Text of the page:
AB - Objectives: To evaluate an intervention to reduce inappropriate use of key antibiotics with interrupted time series analysis.Methods: The intervention is a policy for appropriate use of Alert Antibiotics (carbapenems, glycopeptides, amphotericin, ciprofloxacin, linezolid, piperacillin-tazobactam and third-generation cephalosporins) implemented through concurrent, patient-specific feedback by clinical pharmacists. Statistical significance and effect size were calculated by segmented regression analysis of interrupted time series of drug use and cost for 2 years before and after the intervention started.Results: Use of Alert Antibiotics increased before the intervention started but decreased steadily for 2 years thereafter. The changes in slope of the time series were 0.27 defined daily doses/100 bed-days per month (95% CI 0.19-0.34) and pound1908 per month (95% CI pound1238-pound2578). The cost of development, dissemination and implementation of the intervention (pound20 133) was well below the most conservative estimate of the reduction in cost (pound133 296), which is the lower 95% CI of effect size assuming that cost would not have continued to increase without the intervention. However, if use had continued to increase, the difference between predicted and actual cost of Alert Antibiotics was pound572 448 (95% CI pound435 696-pound709 176) over the 24 months after the intervention started.Conclusions: Segmented regression analysis of pharmacy stock data is a simple, practical and robust method for measuring the impact of interventions to change prescribing. The Alert Antibiotic Monitoring intervention was associated with significant decreases in total use and cost in the 2 years after the programme was implemented. In our hospital, the value of the data far exceeded the cost of processing and analysis.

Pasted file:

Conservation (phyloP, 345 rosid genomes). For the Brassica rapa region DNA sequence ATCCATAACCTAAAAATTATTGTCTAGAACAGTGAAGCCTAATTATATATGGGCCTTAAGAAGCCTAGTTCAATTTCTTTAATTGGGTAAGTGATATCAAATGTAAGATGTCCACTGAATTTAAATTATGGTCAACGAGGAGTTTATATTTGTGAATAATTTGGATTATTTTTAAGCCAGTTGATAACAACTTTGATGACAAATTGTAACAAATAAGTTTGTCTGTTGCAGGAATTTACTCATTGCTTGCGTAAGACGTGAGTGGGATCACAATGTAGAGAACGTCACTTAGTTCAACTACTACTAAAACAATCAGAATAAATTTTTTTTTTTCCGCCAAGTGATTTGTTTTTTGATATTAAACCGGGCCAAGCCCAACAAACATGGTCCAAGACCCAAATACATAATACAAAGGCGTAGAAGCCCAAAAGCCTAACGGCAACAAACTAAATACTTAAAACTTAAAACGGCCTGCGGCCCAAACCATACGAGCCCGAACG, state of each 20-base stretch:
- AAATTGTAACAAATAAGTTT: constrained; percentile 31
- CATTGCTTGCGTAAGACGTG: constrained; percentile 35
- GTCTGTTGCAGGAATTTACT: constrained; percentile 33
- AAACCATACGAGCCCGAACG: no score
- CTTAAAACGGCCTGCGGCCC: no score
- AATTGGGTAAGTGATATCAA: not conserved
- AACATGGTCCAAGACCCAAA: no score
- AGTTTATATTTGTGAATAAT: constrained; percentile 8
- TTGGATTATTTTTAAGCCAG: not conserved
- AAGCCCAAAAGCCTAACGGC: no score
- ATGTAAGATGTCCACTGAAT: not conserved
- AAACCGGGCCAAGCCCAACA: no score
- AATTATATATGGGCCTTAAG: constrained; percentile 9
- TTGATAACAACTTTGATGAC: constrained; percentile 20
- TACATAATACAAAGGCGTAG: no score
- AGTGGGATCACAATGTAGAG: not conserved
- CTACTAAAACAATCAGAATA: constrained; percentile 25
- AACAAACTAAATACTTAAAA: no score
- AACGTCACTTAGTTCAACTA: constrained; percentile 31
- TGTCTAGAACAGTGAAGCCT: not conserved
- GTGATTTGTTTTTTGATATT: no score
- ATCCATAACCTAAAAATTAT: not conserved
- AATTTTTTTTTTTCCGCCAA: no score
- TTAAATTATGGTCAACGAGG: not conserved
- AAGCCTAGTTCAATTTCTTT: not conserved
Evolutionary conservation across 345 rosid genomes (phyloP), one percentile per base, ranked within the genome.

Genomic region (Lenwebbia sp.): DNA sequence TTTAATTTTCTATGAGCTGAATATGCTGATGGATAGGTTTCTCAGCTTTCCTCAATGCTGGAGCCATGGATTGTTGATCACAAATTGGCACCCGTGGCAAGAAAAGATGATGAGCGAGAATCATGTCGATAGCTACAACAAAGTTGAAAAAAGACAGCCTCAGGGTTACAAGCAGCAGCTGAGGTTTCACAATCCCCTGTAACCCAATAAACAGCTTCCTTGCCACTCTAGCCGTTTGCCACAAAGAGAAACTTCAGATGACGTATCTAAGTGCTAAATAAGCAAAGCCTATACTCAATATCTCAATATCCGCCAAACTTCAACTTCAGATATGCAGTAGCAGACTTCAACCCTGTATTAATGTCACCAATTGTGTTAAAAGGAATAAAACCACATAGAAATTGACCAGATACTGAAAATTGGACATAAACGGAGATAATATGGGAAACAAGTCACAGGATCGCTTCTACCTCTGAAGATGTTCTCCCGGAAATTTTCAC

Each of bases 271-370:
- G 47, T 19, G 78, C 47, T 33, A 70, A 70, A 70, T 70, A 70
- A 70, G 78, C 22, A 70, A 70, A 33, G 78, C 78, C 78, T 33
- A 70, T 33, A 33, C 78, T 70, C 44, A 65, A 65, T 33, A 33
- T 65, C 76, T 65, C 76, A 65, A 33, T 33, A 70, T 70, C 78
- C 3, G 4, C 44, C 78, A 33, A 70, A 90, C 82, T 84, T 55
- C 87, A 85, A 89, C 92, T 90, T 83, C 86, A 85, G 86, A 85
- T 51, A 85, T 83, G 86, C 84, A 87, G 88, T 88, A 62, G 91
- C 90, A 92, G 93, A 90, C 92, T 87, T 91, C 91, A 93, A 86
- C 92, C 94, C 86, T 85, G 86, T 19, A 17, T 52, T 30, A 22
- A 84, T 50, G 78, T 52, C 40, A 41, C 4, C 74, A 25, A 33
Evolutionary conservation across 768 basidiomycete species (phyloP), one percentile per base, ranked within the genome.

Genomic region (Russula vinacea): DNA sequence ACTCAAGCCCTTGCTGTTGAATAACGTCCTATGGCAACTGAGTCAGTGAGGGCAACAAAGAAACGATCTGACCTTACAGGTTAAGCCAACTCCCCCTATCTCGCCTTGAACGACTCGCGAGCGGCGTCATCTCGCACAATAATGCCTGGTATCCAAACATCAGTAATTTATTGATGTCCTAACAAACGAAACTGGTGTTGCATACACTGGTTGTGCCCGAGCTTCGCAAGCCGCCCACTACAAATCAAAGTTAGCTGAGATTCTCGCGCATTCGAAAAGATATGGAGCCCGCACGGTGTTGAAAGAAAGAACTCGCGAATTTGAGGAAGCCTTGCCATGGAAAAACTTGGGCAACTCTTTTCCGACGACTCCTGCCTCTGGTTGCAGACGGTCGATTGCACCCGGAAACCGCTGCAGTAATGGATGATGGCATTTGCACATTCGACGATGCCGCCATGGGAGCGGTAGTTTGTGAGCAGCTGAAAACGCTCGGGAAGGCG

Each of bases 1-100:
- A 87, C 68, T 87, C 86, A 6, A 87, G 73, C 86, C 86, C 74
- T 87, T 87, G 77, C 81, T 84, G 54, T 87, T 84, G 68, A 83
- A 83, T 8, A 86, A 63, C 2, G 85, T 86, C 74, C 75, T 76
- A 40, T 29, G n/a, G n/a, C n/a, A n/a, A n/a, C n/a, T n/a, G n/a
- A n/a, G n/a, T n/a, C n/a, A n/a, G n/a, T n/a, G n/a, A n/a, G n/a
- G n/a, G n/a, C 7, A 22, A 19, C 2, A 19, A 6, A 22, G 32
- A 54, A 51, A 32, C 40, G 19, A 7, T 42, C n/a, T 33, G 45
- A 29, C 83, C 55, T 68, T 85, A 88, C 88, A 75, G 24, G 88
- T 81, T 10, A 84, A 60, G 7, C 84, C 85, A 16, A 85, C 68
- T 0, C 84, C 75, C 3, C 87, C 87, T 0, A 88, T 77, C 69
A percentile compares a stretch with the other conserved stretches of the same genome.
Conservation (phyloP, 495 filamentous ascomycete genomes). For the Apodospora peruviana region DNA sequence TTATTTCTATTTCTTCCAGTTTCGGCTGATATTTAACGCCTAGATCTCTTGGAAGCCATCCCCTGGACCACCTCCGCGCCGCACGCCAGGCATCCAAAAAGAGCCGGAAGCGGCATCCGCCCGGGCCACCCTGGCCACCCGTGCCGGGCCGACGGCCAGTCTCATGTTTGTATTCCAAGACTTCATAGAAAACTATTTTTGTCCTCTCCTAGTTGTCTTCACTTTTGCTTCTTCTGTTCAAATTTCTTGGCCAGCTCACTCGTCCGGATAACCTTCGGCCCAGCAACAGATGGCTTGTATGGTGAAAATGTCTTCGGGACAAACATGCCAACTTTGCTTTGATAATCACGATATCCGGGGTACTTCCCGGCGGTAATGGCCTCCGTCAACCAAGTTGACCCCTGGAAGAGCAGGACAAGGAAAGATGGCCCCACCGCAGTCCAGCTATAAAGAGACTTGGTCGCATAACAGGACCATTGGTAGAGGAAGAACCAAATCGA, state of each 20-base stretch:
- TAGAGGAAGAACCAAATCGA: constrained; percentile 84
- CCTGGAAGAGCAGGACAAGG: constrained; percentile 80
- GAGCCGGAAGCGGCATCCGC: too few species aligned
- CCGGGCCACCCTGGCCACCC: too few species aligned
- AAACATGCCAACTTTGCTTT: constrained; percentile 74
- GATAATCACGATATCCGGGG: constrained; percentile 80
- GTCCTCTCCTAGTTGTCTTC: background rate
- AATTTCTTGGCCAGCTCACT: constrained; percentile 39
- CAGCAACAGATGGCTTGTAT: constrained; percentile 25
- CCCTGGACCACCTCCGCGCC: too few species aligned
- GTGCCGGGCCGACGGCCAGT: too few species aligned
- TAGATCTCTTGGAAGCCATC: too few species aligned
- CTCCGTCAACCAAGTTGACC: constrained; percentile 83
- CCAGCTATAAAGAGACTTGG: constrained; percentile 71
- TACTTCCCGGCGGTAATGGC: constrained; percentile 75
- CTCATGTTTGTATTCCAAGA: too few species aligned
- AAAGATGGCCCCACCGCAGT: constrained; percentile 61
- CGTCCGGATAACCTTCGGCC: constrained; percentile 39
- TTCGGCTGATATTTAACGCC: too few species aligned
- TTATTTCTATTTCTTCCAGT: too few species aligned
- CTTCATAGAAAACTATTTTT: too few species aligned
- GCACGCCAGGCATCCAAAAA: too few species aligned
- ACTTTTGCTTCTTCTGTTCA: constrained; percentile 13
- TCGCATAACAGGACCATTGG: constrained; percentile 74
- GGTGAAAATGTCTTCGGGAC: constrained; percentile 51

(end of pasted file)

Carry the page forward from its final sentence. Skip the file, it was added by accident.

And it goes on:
KW - education

KW - professional behaviour change

KW - quality improvement

KW - ECONOMIC OUTCOMES

KW - TRACT INFECTION

KW - GUIDELINES

KW - QUALITY

KW - MISUSE

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DO - 10.1093/jac/dkg459

M3 - Article

VL - 52

SP - 842

EP - 848

JO - Journal of Antimicrobial Chemotherapy

JF - Journal of Antimicrobial Chemotherapy

SN - 0305-7453

ER -